There are five blank pages at the back of The Savoy Cocktail Book. First published in London in 1930 and compiled by the hotel’s then head bartender, the illustrious Harry Craddock, the guide is a quick-witted compendium of drink recipes that range from the Abbey (dry gin with Kina Lillet) to the Zed (Hercules and apple brandy). The extra pages are, according to the author, “for the addition of any new Cocktails that may be invented in the future.”
So what does the classic cocktail of the future look like? That’s what I’m here in New York to find out, sitting in on an exclusive sampling session at The Plaza, A Fairmont Managed Hotel. How fitting that the city that gave rise to the Manhattan is spearheading an effort to revive and reinvent the cocktail for generations to come.
It’s early afternoon and The Rose Club, the hotel’s second-floor bar and lounge, has yet to open to guests, but the buzz below is constant, care of an endless stream of porters, personal assistants and little girls in search of Eloise. People-watching, however, must take a backseat to the serious business at hand: tasting 20 cocktails in two hours.
The Plaza is one of six Fairmont hotels weighing in on which drinks will make it onto the new Modern Classics menu, launching in 2013. To get the inside scoop on this task, I’m joining Mariano Stellner (corporate director, food & beverage, Americas), The Plaza hotel manager Tracy Lowe, Rose Club manager Christina Dace and resident mixologist Heather Buesing. All have pen and paper handy, ready to rate each sip on a scale of one to 10.
Buesing begins with a glittering green, gin-based drink. She prepares one version to showcase the finished product and splits a second five ways for us to taste. This is her first time mixing these cocktails, but she has been prepping behind the scenes for weeks, grinding spices, boiling syrups and infusing spirits, all according to other bartenders’ precise instructions.
“This time we are asking the experts to choose the drinks,” says Stellner, referring to the Classic Cocktails menu. Launched in 2010 to showcase traditional recipes from the past hundred-plus years, each selection was tied to a property in its city of origin (or inspiration), such as the Singapore Sling.
Vying for a spot on the new Modern Classics menu were more than 80 recipes submitted by Fairmont bartenders from around the globe (short-listed to 20 for today’s testing). The emphasis is no longer on perfecting the past. Winners have to be bold and borderless, with a taste that transcends culture.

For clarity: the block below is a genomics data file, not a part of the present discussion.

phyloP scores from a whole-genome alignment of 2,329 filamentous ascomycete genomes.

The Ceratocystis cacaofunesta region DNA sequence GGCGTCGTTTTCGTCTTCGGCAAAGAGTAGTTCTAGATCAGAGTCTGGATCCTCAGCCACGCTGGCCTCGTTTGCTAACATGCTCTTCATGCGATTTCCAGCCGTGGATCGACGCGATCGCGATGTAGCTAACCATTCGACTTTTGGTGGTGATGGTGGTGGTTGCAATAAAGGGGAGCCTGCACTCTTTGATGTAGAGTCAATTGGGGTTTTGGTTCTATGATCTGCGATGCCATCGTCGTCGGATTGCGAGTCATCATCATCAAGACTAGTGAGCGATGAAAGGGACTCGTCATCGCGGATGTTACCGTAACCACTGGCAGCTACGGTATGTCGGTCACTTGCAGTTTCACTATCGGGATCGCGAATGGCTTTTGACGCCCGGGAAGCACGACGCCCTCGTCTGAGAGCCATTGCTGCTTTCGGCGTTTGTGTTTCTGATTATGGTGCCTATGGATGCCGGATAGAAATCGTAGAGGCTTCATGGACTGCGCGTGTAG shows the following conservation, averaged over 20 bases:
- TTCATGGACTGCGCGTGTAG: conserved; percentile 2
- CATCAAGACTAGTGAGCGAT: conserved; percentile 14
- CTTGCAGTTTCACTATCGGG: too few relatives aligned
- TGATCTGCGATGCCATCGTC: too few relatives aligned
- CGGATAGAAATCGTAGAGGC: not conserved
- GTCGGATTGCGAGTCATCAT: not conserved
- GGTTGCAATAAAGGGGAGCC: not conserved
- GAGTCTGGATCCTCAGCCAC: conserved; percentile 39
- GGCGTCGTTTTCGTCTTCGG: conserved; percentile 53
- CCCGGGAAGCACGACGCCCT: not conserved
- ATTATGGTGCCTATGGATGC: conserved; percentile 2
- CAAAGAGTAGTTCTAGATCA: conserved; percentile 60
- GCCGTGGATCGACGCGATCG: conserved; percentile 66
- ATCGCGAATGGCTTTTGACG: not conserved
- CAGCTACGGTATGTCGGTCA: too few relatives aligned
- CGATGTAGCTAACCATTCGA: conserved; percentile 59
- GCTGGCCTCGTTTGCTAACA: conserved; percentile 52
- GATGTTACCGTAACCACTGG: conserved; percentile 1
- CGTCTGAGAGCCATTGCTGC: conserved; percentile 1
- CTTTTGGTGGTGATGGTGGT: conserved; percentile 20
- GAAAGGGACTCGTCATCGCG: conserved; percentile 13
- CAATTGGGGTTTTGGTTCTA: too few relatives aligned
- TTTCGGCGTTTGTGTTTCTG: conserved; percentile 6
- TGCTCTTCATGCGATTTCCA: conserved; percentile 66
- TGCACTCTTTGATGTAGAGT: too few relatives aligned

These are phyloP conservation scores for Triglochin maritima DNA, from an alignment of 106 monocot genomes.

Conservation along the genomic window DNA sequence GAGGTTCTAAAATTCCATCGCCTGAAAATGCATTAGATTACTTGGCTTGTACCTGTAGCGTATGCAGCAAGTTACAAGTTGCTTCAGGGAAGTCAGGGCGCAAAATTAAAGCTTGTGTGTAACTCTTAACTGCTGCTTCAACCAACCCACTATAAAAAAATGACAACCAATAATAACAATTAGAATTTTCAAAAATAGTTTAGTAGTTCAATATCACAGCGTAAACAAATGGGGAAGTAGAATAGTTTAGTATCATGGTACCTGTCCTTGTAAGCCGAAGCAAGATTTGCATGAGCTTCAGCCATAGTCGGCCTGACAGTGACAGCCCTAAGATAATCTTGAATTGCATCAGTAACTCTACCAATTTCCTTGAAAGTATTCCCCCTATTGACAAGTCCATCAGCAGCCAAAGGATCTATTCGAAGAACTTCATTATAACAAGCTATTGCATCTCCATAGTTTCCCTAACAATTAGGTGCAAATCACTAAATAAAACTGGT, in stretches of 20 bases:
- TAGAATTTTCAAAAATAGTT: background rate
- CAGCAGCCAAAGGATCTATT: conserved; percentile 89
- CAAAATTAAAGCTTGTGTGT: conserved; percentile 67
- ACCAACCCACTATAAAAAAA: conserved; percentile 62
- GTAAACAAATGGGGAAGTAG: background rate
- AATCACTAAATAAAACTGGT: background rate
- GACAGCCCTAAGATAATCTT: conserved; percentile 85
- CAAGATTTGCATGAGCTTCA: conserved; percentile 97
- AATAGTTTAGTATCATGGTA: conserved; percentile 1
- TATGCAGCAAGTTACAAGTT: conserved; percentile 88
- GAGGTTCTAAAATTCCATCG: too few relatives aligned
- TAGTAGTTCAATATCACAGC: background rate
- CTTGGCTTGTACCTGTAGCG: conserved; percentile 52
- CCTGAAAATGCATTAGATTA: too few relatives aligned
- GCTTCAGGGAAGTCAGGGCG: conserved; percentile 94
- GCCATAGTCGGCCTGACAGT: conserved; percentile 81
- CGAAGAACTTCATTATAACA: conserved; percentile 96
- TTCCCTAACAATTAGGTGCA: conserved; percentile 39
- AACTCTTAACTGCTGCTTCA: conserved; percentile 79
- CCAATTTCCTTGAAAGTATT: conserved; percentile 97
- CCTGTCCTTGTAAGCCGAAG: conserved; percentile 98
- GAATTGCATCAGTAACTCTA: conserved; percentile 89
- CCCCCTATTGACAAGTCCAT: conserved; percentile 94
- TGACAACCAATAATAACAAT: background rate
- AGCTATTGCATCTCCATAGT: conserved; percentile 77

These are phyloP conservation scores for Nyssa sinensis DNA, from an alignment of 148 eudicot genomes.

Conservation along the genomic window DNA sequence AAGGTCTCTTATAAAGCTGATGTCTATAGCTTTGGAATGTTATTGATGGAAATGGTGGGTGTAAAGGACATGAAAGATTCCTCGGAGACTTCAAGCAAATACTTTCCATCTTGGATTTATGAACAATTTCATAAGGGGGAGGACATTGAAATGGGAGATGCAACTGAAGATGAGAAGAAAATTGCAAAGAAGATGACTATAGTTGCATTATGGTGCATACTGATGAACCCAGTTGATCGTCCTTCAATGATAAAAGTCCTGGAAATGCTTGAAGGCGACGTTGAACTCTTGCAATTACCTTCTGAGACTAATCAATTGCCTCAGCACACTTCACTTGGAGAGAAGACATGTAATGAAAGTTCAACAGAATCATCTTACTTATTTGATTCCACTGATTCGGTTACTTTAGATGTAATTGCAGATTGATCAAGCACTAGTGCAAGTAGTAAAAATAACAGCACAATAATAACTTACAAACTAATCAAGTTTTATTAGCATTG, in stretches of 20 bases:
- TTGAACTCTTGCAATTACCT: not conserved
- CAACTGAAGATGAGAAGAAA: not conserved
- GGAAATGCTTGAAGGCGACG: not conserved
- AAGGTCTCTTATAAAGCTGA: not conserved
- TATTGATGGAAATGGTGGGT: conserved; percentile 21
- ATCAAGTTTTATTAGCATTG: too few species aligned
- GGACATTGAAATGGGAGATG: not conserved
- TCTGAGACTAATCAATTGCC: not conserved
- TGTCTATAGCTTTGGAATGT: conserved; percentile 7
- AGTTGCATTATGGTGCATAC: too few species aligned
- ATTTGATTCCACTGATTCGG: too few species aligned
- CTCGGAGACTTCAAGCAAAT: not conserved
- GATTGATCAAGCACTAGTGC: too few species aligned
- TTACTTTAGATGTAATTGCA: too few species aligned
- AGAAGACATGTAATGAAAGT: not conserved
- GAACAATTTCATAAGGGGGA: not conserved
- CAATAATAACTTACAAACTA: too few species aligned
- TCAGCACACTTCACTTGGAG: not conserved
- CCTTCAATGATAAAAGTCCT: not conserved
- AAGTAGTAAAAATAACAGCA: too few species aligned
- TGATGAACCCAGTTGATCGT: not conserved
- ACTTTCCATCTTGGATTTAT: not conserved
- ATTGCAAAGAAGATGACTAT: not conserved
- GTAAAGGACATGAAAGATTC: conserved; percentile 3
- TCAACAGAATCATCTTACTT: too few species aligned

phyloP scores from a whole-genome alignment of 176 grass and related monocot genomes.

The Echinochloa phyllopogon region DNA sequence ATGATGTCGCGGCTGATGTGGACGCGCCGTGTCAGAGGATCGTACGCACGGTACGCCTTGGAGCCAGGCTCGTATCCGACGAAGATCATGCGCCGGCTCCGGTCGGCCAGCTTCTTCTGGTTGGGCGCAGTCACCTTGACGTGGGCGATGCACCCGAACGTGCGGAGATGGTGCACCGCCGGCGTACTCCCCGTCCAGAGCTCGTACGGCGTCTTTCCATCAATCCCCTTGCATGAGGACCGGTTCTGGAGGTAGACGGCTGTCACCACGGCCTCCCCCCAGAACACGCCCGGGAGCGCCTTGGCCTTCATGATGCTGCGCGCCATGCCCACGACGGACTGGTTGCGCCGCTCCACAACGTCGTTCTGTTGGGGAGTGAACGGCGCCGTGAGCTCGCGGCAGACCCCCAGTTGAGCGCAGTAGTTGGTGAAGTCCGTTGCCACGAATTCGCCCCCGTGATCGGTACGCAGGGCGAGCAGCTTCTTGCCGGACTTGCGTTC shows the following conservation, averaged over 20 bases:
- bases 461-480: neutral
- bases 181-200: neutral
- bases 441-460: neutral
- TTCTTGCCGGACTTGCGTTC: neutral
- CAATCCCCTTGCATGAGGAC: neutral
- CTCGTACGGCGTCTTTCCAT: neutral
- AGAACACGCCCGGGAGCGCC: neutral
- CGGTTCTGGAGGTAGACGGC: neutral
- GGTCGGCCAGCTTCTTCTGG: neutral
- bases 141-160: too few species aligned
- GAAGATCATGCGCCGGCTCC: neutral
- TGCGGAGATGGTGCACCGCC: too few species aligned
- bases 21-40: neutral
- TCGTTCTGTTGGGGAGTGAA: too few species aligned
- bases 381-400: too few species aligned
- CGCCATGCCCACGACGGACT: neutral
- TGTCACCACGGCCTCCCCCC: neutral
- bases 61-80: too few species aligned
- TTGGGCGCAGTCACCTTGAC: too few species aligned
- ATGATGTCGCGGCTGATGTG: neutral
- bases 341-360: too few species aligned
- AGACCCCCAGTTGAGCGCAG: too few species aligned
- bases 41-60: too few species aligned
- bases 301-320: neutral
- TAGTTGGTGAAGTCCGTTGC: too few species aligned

There is a little room for nostalgia, however, as the judges recall the legacy of cocktail culture. Says Stellner: “A hundred years ago, mixology was very important to luxury hotels. And I think it has come full circle.”
After evolving in the century prior to Prohibition, the cocktail devolved over decades throughout America – think moonshine, kitschy tiki-lounge concoctions and two-ingredient disco drinks. Only now is it reclaiming its rightful place alongside gourmet cuisine. Farm to fork? Try garden to glass.
“People have a DIY spirit now and want to know how things are made,” mixologist Kathy Casey tells me later from her test kitchen in Seattle, where she’s judging entries. “Artisan bread, rooftop herb gardens – people are even knitting again! That’s where handcrafted cocktails come in.”
Suddenly, a cosmopolitan cobbled together using squeeze-bottle lime juice and cranberry drink just doesn’t cut it. Ingredients must be fresh, recipes inventive, and even descriptions should inspire.
Back at the bar, creativity abounds as the experts move from cognac to vodka to Cointreau, with semi-finalists from Scotland, China and Egypt. There are some clear winners, a rare miss or two, and some that split us down the middle.
“You know what I like about this?” Lowe ventures, considering the next drink, a mix of whiskey and maple syrup. “It’s balanced.”
The word comes up a lot. Really, balance is the most important consideration when tasting a cocktail. There’s no talk of terroir or tannins. You don’t need to “nose” or swirl your glass – the aromas will hit you while the drink is still in the shaker. On most nights, a craft cocktail bar looks closer to a banquet table – or a candy shop – with its full spectrum of shapes, colours, flavours and smells.
After sampling our last drink, I’m asked to pick a favourite and to sit back and enjoy it as The Rose Club finally opens for the evening. I settle on the Célibataire. So delightfully bitter, gingery and sweet – it tastes like a classic.
A small crowd of visitors ascends the grand staircase, eager to explore the iconic locale, to investigate the very spot where jazz greats Billie Holiday and Miles Davis once performed.
“With the right atmosphere, even a glass of water can be a special experience,” proclaims Stellner, sweeping his arm across the bar, to the still-humming lobby below.
“I believe it,” I say. I just don’t plan on testing the theory.
Originally published in Fairmont Magazine .
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